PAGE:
With more docs be­com­ing em­ploy­ees, is union­iza­tion far be­hind

Push for doc em­ploy­ees could lead to union growth

Modern Healthcare - - Front Page -

Re­peat­edly dur­ing the year­long de­bate that led to last month’s land­mark health­care re­form law, Pres­i­dent Barack Obama and oth­ers praised health sys­tems that em­ploy physi­cians and em­brace their lead­er­ship and co­op­er­a­tion in giv­ing pa­tients co­or­di­nated, ef­fi­cient care.

The in­cen­tives for hos­pi­tals and physi­cians in sys­tems such as the 20-hospi­tal Mayo Clinic, Rochester, Minn., and three-hospi­tal Geisinger Health Sys­tem, Danville, Pa., the think­ing goes, are bet­ter aligned to en­cour­age high qual­ity with less waste.

But as more or­ga­ni­za­tions look to em­u­late those suc­cesses—for ex­am­ple, seven-hospi­tal Car­il­ion Clinic, Roanoke, Va., and just this month Carle Foun­da­tion, Ur­bana, Ill., with the pur­chase of the 300-plus-physi­cian Carle Clinic As­so­ci­a­tion—is it pos­si­ble that ex­ec­u­tives will find them­selves late one night star­ing across a ta­ble at their physi­cian-em­ploy­ees in col­lec­tive bar­gain­ing?

Physi­cians to date have shown lit­tle in­ter­est in or­ga­niz­ing aside from those who work for state, county and city fa­cil­i­ties, and some res­i­dents and in­terns. Health­care la­bor lawyer Roger King, how­ever, takes the no­tion of an ex­panded field of physi­cian unions se­ri­ously enough that he in­cluded it in a list of things to watch in 2010 writ­ten for the Amer­i­can Hospi­tal As­so­ci­a­tion’s Health Care La­bor Re­port.

“The fo­cus has been on the eco­nomic model and the gov­er­nance model: How do we bring prac­tices within the hospi­tal or the sys­tem for re­fer­ral pur­poses and qual­ity pur­poses,” says King, a part­ner in the law firm Jones Day. “There are ad­di­tional con­se­quences, or ad­di­tional con­sid­er­a­tions, to this dis­cus­sion.”

Ne­go­ti­at­ing with a physi­cians union would likely be much more dif­fi­cult than what hos­pi­tals face when they grap­ple over con­tracts with nurses or al­lied health work­ers, King says, beginning with the com­plex­i­ties of how physi­cians are re­im­bursed.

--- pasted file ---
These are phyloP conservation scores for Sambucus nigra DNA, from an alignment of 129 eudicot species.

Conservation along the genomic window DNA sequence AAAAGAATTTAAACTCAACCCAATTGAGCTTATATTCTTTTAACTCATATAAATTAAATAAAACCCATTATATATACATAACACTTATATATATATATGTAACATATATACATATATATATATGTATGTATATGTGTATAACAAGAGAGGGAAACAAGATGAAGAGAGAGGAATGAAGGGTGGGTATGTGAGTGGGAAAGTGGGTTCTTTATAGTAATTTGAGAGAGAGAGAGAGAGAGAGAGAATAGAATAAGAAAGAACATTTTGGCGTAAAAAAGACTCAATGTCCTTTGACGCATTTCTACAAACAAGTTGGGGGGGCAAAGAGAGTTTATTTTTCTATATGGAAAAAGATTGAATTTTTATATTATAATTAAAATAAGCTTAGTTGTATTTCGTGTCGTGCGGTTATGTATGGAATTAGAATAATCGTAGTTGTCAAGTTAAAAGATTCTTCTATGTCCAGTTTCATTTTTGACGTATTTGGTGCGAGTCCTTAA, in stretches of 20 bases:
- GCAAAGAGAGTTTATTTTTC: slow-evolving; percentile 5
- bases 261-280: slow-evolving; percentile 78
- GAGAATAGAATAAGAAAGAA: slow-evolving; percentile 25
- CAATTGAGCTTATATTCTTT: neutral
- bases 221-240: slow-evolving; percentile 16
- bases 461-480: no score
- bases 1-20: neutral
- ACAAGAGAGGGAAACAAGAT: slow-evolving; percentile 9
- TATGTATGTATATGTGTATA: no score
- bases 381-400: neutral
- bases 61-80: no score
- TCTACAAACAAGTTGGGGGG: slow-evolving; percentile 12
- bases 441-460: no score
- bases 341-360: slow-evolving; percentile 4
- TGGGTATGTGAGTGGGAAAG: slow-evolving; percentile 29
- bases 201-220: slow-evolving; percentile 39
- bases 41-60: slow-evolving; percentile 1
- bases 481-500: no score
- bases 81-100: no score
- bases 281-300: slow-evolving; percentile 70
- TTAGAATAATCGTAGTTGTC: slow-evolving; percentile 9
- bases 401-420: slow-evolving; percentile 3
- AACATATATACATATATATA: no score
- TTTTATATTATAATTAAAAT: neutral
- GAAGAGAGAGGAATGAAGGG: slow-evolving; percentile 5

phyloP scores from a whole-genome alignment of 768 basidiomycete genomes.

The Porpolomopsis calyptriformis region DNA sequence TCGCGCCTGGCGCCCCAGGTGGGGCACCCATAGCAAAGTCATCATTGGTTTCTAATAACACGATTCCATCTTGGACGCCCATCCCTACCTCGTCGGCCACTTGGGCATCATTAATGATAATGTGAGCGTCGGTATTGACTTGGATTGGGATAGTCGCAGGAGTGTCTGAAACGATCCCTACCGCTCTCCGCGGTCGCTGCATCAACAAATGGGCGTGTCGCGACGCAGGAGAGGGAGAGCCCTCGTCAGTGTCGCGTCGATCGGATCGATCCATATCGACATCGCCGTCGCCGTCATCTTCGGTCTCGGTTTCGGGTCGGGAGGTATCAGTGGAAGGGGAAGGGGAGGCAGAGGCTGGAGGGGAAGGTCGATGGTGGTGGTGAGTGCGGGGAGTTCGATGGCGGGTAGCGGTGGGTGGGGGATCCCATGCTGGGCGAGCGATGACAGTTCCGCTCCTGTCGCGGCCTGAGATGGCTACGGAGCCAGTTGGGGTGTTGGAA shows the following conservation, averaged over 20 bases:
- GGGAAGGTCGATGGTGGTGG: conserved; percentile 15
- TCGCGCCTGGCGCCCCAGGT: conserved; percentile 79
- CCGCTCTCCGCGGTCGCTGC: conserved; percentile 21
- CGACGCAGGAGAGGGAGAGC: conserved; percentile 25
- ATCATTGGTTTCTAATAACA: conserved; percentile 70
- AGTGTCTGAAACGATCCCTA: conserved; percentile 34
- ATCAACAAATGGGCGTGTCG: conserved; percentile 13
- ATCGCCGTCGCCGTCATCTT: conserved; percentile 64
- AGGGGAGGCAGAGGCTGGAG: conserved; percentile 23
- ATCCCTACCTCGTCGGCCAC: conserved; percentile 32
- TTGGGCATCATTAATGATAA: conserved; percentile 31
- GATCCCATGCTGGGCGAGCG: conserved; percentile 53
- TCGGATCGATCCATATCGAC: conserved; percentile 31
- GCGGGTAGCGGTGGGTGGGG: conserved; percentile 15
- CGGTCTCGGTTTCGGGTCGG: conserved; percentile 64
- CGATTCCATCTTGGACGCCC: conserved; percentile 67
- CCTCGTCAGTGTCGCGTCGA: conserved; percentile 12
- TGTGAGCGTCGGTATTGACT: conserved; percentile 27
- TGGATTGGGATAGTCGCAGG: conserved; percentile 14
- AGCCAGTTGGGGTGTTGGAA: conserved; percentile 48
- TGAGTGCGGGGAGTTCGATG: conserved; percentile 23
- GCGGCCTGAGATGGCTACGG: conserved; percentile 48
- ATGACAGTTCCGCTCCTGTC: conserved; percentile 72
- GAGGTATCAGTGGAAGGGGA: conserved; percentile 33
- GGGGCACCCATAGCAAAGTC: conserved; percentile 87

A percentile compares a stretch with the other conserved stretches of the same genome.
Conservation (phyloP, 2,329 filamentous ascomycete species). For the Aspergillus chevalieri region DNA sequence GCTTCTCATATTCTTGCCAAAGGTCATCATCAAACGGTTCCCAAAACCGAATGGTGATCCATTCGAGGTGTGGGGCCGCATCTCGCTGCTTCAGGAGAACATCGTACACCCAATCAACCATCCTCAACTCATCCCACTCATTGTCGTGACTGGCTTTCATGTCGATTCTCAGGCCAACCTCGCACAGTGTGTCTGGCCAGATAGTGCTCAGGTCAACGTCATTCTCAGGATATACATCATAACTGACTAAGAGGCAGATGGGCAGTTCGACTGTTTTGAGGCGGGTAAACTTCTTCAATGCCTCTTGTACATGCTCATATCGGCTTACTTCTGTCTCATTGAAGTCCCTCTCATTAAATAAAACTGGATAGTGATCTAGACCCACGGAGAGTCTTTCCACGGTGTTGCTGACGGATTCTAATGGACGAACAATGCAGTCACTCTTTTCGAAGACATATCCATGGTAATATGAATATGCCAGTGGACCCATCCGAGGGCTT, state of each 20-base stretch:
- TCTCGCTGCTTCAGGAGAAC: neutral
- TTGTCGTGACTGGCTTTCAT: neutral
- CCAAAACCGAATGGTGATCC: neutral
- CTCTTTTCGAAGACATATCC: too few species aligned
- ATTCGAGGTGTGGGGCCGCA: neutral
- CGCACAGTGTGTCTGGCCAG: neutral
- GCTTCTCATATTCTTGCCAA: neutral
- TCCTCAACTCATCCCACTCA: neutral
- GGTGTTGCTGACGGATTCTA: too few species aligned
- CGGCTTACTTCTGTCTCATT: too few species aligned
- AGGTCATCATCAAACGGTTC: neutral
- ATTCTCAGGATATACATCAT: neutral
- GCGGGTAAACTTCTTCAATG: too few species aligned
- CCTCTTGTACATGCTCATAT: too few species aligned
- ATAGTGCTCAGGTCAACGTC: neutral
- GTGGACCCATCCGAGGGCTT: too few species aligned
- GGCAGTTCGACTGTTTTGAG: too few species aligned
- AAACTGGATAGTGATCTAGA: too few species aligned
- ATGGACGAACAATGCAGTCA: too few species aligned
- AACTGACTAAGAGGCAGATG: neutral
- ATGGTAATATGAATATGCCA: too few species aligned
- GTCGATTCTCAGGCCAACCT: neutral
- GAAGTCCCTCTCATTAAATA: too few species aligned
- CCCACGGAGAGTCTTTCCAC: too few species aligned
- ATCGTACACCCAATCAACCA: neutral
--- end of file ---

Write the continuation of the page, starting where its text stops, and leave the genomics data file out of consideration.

“We’re go­ing to be bar­gain­ing about salary struc­tures, in­cen­tive sys­tems, how do we tie to qual­ity—if at all—and pro­duc­tiv­ity,” King says. Per­haps physi­cians would at­tempt to set doc­tor-to-pa­tient ra­tios or the num­bers of an­cil­lary staff, he muses. “Physi­cians by na­ture are in­de­pen­dent, en­tre­pre­neur­ial types,” King ac­knowl­edges. But, he adds, “Bring them to­gether and the po­ten­tial for dis­sat­is­fac­tion in a col­lected sense could be con­sid­er­able.”

Physi­cians have long ar­gued that in­de­pen­dent prac­tices should be able to band to­gether to avoid be­ing out­gunned in ne­go­ti­a­tions with health plans, but that kind of co­op­er­a­tion among com­peti­tors is viewed by fed­eral an­titrust au­thor­i­ties as price-fix­ing.

There is no such bar­rier, how­ever, against physi­cians who are hospi­tal or sys­tem em­ploy­ees form­ing unions to push their con­cerns with man­age­ment. In the late 1990s, the Amer­i­can Med­i­cal As­so­ci­a­tion formed a la­bor or­ga­ni­za­tion called Physi­cians for Re­spon­si­ble Ne­go­ti­a­tion, which had lit­tle suc­cess and was cut loose in 2004. The or­ga­ni­za­tion then joined hands with the Ser­vice Em­ploy­ees In­ter­na­tional Union but fiz­zled out.